Aleksandar Nikolic, Professor of basketball

Nov 15, 2015 by Vladimir Stankovic, Euroleague.net Print
Aleksandar Nikolic, Professor of basketball

The great thing about coaches that started in the 1950s was their capacity for self-education. With a bunch of books and no television – not to mention videos or Internet – they had to learn from their mistakes and invent things based on intuition. That's what happened with Aleksandar Gomelsky, Ranko Zeravica and Pedro Ferrándiz, all of whom I gave already written about in this series. Today I move on to Aleksandar Nikolic, who is generally regarded as the father of Yugoslav basketball.

I was lucky enough to know him for many years and interview him several times during which he always justified his nickname, "The Professor." Everybody knows him under this name, which describes him 100 percent. The nickname came from his position at the school of physical education, but he was, in all truth, a professor of basketball and not only for his students. Every sentence he uttered emanated deep knowledge of the sport.

For friends he was always "Aca," a classic abbreviation for Aleksandar. Nikolic was born in Sarajevo on October 28, 1924, but due to some coincidence his mother moved from Brcko, also in Bosnia, where the Nikolic family lived well thanks to several businesses run by Aca's father. When the family moved to Belgrade was a crucial moment for the future career of young Aca. During the German occupation in World War II, he started playing basketball and after the war he became an international with Yugoslavia. Due to his height, just 1.65 meters, he played point guard. Nikolic once told me that he was blamed for the first Yugoslavia loss against Romania in Bucharest on September 22, 1946, by the score of 27-30. He turned the ball over twice and missed an easy basket in the last minutes of the game.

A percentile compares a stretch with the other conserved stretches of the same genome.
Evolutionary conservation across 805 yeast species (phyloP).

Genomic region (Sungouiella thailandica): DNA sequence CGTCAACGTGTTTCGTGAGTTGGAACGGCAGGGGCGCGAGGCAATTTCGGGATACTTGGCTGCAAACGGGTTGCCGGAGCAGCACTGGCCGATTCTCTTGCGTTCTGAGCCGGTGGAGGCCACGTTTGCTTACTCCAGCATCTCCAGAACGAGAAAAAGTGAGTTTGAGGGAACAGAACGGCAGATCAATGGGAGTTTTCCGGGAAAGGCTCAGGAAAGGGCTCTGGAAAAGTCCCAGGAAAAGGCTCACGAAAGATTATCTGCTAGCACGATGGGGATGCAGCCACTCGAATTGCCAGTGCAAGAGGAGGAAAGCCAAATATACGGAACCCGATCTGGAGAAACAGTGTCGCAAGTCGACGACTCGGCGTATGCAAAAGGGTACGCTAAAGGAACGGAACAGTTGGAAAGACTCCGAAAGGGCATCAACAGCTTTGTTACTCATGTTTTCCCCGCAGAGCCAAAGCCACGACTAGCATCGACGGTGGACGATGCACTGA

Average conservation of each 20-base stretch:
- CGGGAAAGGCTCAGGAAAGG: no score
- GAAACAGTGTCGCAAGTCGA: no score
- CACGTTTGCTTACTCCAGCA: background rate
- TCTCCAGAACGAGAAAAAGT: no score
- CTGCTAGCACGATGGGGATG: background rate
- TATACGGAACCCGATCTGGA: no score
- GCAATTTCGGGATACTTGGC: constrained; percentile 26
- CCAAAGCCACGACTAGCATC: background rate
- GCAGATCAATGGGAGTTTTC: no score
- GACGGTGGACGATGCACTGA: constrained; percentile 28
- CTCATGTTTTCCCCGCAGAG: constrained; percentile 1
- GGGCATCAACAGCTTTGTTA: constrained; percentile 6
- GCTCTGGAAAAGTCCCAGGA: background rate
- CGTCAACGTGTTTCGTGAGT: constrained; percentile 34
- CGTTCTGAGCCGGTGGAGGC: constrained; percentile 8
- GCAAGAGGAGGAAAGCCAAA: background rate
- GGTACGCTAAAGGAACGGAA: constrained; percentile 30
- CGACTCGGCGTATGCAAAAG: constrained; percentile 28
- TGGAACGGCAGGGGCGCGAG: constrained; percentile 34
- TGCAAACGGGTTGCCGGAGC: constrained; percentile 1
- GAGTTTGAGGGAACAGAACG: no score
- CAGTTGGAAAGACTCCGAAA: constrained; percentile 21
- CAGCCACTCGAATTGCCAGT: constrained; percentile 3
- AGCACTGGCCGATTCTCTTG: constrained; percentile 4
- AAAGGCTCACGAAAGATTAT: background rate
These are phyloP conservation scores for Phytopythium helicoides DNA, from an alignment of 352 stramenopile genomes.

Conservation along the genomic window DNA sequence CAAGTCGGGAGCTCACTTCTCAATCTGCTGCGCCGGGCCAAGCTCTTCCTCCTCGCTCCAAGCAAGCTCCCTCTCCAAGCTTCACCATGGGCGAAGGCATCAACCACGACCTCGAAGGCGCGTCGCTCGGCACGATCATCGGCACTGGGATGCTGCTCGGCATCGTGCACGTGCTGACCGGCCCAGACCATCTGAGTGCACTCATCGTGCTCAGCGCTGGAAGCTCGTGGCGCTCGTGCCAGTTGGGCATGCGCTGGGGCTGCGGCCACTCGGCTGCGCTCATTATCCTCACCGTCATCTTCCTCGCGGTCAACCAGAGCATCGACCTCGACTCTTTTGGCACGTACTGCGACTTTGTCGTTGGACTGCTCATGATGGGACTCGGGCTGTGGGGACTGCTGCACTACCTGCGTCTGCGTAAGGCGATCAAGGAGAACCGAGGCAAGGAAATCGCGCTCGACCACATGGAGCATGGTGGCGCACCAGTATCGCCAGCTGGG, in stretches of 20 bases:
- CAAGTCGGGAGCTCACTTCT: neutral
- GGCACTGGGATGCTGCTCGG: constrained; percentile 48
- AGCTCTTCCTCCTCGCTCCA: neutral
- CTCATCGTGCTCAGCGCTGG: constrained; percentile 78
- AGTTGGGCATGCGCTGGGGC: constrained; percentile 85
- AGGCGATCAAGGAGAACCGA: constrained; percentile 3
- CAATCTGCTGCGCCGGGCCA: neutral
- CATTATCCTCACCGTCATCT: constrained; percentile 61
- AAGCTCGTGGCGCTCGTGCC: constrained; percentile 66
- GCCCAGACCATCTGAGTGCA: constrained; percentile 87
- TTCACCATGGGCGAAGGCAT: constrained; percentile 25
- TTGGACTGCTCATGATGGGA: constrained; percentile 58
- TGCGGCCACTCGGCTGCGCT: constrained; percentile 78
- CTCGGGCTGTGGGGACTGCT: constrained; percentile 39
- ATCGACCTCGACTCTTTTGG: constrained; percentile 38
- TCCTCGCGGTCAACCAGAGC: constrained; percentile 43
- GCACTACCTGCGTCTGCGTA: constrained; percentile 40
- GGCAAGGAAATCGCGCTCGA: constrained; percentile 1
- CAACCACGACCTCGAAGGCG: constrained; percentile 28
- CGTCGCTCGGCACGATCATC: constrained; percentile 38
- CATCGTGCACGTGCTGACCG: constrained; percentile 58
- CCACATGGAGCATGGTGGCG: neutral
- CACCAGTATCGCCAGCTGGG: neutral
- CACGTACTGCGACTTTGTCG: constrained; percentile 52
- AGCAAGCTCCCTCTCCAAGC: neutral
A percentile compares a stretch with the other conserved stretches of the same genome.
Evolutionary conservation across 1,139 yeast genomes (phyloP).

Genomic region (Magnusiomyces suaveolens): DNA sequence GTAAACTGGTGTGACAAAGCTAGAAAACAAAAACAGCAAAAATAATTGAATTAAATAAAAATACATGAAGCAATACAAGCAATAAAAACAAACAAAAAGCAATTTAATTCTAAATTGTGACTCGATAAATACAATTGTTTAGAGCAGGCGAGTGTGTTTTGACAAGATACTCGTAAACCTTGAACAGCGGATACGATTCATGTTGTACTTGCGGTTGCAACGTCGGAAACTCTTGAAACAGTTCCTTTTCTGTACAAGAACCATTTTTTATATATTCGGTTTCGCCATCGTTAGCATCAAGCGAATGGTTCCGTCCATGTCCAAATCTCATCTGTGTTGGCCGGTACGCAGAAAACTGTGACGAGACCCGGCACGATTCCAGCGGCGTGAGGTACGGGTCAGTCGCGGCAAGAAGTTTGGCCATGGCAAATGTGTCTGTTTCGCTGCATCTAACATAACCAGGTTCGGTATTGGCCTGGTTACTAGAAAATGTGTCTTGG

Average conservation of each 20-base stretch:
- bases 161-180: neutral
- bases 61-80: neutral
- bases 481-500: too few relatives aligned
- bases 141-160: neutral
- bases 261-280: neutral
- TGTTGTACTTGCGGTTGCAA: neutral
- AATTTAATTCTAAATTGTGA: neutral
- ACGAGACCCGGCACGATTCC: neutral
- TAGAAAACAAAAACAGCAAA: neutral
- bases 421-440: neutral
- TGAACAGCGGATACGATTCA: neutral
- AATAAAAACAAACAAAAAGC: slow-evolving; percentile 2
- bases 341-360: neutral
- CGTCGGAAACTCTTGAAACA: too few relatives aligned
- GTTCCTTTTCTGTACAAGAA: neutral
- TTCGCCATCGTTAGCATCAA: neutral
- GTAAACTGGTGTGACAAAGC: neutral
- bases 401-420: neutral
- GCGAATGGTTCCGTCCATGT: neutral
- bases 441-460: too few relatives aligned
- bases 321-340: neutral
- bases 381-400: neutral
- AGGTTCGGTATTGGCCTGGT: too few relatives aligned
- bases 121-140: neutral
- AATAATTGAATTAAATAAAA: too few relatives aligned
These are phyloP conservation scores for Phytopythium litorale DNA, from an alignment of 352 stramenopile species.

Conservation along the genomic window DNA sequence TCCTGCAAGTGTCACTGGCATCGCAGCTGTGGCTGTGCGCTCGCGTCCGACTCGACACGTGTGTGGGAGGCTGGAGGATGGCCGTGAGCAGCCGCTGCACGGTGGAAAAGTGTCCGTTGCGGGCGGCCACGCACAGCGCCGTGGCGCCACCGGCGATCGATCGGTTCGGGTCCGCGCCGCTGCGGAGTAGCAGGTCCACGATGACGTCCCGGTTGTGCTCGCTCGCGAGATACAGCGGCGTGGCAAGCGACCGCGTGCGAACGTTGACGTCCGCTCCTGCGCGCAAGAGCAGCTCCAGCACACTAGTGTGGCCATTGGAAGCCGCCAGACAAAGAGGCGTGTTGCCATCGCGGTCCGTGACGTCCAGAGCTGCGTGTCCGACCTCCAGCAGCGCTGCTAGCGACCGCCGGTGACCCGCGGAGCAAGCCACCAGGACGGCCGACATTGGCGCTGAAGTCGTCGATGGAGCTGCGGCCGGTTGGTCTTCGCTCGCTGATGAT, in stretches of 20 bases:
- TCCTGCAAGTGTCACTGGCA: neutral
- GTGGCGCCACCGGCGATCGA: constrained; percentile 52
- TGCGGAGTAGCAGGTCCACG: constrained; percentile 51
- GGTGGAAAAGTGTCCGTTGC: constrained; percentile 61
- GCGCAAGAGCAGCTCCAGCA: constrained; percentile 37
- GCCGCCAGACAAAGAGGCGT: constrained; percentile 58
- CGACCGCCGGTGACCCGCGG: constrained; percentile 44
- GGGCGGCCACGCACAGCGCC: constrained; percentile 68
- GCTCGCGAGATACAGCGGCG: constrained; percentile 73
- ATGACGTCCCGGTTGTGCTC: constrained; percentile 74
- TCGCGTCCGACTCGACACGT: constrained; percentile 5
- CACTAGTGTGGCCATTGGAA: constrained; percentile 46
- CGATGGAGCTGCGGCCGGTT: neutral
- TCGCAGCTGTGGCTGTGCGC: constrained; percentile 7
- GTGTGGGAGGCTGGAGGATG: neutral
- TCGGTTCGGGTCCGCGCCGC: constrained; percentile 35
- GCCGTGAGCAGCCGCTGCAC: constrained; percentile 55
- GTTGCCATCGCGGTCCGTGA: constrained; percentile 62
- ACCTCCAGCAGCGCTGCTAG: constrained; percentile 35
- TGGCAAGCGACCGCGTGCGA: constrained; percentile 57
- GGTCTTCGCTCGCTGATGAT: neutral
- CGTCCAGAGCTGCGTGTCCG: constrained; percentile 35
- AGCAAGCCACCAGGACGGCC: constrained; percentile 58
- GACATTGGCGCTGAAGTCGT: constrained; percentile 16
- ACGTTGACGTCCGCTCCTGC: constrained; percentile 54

He played for Partizan from 1945 to 1947, for Crvena Zvezda from 1947 to 1949 and for Zeleznicar Belgrade and BSK Belgrade (later OKK Belgrade) from 1950 to 1951, but once he started playing he showed great interest in becoming a coach. In 1953, after the EuroBasket in Moscow, he was put in charge of the national team and made his debut at the Rio World Championship of 1954. Nikolic remained in the position until 1966. With him on the bench, the first medals of Yugoslav basketball were won: a silver medal at EuroBasket 1961 in Belgrade and a bronze medal captured in Poland two years later.

I have some notes from my conversations with him, which I think could be regarded as his basketball creed, something that all young coaches should know:

  • To score a basket you must first steal the ball.
  • The win is a merit to the players, the loss is to be blamed on the coach.
  • There are no players for offense or defense only.
  • You must not build a team, but players.
  • Early specialization of players is fatal because it provokes mistakes which are almost impossible to fix later on.
  • The winner is not the team scoring the most points, but the team receiving the least.